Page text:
HC Deb 30 May 1892 vol 5 cc197-8
SIR JOHN COLOMB (, &c.) Tower Hamlets, Bow

I beg to ask the First Lord of the Admiralty whether he can give any information as to the experiment recently made of sending out to the Pacific Station officers and men of the Royal Navy by means of the Canadian Pacific Railway, and particularly whether the transport was effected at any special rates, or under any special contract, with the Canadian Pacific Railway; how the cost of transport by this means compared with that of the method hitherto adopted; whether considerations other than pecuniary were in favour of this route as compared with others; what was the effect upon the discipline and organisation of the men; whether the experiment was undertaken at the request of the Canadian Government or of the Canadian Pacific Railway; and whether it is the intention of the Admiralty to make general use of this mode of transport in the future?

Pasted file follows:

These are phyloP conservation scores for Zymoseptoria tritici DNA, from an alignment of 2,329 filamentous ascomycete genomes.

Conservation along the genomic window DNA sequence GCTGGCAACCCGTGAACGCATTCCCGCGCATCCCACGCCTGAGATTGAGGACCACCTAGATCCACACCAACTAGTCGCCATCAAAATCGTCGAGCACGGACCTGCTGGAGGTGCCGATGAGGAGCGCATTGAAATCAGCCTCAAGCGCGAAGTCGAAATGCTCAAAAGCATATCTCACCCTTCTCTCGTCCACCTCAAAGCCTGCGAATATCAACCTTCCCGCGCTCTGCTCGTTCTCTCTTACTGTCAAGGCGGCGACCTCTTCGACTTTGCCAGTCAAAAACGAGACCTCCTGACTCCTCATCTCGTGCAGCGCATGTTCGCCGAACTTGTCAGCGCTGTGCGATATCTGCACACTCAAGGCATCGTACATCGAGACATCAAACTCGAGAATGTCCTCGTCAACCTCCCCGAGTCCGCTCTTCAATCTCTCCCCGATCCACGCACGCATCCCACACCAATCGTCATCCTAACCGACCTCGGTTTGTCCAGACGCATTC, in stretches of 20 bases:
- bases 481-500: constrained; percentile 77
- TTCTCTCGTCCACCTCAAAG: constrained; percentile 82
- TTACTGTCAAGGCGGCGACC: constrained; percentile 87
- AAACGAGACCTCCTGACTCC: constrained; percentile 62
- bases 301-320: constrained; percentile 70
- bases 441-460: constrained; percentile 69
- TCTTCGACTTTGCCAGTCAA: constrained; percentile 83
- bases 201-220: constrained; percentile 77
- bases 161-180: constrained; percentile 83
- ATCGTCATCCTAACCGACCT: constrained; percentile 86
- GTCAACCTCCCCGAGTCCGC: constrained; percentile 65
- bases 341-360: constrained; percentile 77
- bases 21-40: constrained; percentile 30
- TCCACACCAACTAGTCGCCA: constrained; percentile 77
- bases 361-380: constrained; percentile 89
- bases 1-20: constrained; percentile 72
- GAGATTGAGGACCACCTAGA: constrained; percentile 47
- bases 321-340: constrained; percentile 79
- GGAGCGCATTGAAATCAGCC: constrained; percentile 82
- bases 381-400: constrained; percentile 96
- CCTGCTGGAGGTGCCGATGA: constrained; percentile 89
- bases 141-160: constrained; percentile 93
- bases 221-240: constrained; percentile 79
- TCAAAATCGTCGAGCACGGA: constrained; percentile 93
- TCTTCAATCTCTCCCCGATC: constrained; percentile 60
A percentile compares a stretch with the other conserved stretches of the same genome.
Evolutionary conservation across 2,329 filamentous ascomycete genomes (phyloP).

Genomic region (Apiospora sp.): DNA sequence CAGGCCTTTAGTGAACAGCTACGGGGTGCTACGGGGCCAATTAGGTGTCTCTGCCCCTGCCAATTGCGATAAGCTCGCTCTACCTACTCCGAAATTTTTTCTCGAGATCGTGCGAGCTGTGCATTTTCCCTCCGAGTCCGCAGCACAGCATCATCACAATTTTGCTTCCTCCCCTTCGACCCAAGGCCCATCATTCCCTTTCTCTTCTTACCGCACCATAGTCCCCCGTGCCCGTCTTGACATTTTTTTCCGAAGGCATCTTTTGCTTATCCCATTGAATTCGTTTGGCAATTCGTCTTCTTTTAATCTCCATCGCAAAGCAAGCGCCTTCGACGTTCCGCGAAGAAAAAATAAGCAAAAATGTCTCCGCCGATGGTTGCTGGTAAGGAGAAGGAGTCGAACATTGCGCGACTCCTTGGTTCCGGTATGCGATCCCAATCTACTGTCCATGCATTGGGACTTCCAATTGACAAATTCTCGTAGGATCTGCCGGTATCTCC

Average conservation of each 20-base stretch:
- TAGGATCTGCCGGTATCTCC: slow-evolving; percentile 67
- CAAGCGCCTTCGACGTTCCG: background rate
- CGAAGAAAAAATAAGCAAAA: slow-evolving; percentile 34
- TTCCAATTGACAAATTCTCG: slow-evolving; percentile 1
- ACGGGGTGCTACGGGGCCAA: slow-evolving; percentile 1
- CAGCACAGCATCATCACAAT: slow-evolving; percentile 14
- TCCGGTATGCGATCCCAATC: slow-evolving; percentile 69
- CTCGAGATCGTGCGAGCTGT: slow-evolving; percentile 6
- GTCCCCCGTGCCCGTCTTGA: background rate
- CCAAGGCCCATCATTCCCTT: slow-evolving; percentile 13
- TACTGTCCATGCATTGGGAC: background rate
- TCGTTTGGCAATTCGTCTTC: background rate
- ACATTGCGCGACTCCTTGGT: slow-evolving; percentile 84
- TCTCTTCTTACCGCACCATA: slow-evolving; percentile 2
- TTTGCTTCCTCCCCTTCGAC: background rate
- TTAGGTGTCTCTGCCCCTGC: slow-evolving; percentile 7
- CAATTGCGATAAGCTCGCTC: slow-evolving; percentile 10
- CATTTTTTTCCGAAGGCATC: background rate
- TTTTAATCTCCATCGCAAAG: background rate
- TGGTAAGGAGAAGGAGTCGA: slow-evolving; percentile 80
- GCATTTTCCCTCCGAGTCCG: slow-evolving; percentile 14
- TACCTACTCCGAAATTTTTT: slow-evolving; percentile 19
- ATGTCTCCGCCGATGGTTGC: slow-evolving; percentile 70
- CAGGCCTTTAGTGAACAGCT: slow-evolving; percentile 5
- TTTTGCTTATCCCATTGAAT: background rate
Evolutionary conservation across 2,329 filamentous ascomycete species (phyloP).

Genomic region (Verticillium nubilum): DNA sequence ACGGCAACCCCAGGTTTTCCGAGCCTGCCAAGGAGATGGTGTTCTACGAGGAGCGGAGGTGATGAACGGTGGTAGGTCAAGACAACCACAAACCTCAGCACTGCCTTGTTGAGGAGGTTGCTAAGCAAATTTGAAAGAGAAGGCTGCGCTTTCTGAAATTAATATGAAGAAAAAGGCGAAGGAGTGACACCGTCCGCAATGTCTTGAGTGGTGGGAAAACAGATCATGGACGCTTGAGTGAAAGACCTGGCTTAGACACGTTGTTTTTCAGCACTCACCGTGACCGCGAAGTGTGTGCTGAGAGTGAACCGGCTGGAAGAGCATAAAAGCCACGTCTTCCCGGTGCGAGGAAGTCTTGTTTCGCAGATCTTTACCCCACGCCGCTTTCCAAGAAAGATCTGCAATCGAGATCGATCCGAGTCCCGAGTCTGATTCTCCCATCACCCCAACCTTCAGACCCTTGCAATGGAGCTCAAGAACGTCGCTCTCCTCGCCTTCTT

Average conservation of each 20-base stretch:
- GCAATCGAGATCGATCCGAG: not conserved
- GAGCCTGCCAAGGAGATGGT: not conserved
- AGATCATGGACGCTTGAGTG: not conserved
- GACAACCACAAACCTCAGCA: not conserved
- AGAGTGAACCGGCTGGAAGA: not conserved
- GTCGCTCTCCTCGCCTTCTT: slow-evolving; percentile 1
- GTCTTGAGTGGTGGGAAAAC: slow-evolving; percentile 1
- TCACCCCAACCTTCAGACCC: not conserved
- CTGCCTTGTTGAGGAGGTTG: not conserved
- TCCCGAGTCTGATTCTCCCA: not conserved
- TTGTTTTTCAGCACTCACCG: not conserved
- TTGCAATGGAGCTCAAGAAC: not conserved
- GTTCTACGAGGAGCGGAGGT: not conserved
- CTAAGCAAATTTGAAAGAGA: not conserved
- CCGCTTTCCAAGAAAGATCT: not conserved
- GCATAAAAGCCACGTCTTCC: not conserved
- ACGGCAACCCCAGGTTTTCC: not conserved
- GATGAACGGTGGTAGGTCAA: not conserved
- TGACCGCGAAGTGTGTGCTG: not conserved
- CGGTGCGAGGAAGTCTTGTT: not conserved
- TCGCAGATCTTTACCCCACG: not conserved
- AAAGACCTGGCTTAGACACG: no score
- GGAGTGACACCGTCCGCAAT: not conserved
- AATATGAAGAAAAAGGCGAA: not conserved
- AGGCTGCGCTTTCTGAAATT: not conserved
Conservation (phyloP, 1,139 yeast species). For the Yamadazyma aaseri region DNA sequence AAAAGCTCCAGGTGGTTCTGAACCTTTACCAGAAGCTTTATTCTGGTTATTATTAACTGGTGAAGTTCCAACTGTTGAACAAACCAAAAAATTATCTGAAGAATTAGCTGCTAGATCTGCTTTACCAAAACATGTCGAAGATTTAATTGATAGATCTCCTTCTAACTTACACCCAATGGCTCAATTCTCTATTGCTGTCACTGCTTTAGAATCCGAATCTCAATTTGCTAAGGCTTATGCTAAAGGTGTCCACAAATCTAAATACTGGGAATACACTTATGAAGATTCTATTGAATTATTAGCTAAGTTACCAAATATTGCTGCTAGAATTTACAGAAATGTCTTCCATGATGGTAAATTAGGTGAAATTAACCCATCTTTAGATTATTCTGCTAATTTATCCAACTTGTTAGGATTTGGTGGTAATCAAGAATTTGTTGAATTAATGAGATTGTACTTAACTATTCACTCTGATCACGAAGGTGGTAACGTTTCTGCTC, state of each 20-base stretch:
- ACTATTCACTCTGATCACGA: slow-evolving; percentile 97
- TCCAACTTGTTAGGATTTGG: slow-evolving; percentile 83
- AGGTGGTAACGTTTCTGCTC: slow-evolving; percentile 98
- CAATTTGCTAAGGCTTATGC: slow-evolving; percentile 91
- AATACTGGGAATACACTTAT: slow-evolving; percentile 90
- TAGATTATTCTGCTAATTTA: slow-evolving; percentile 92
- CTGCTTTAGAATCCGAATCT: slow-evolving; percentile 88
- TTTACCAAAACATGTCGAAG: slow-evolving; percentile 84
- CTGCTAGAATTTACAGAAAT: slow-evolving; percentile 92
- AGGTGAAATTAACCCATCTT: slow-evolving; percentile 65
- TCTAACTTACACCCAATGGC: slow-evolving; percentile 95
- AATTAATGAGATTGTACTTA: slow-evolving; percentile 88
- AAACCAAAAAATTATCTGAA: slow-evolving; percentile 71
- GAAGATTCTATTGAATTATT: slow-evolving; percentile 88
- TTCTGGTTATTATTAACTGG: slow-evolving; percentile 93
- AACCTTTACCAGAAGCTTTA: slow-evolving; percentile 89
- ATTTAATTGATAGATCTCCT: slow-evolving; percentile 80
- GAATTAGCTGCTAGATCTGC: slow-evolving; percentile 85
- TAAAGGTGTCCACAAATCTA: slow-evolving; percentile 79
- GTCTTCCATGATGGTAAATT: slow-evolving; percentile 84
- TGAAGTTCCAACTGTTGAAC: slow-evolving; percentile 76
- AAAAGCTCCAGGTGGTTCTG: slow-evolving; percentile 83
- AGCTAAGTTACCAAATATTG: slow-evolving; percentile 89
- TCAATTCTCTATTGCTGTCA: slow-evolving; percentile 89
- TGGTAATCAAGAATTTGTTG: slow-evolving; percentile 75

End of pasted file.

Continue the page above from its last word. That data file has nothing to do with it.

The experiment of sending officers and men to the Pacific Station by the Canadian Pacific Railway has been tried in two instances: the first, on the occasion of the relief of the crews of the "Champion" and "Pheasant," when seven officers and two hundred and forty-five men were brought from Vancouver to Halifax, and twenty-four officers and three hundred and twelve men were taken from Halifax to Vancouver; and in the second, when four officers and two hundred and two men were sent from Halifax to Vancouver. In each case special arrangements were made, both in regard to the trains and also as to the rates to be paid. It is difficult to draw an accurate comparison as to the cost of relieving men or manning ships on the Pacific Station by the adoption of the Canadian route as opposed to the Isthmus of Panama route. The expense of the latter route depends on the necessity or otherwise of sending a man-of-war to Panama to receive the men, when the coal expended by the vessel would become a part of the cost. There are only one or two ships in the Pacific command which can accommodate extra men; while arrangements can always be made for the reception of the men at Esquimalt, which, as a naval and refitting port, is the place most suitable for recommissioning ships on the Station. The Canadian route is much the quicker, and thus the men sent out are sooner available for duty. According to the Reports which have been received, the journey by rail across Canada had no appreciable effect in one way or the other upon the discipline or organisation of the men of the Royal Navy. The experiment was made at the instance of the Commander-in-Chief of the Pacific Station, and was a success, the Railway Authorities taking great pains in looking after the comfort of officers and men. The use of the route will in future be considered by the Admiralty as one which has in certain conditions decided advantages over the other.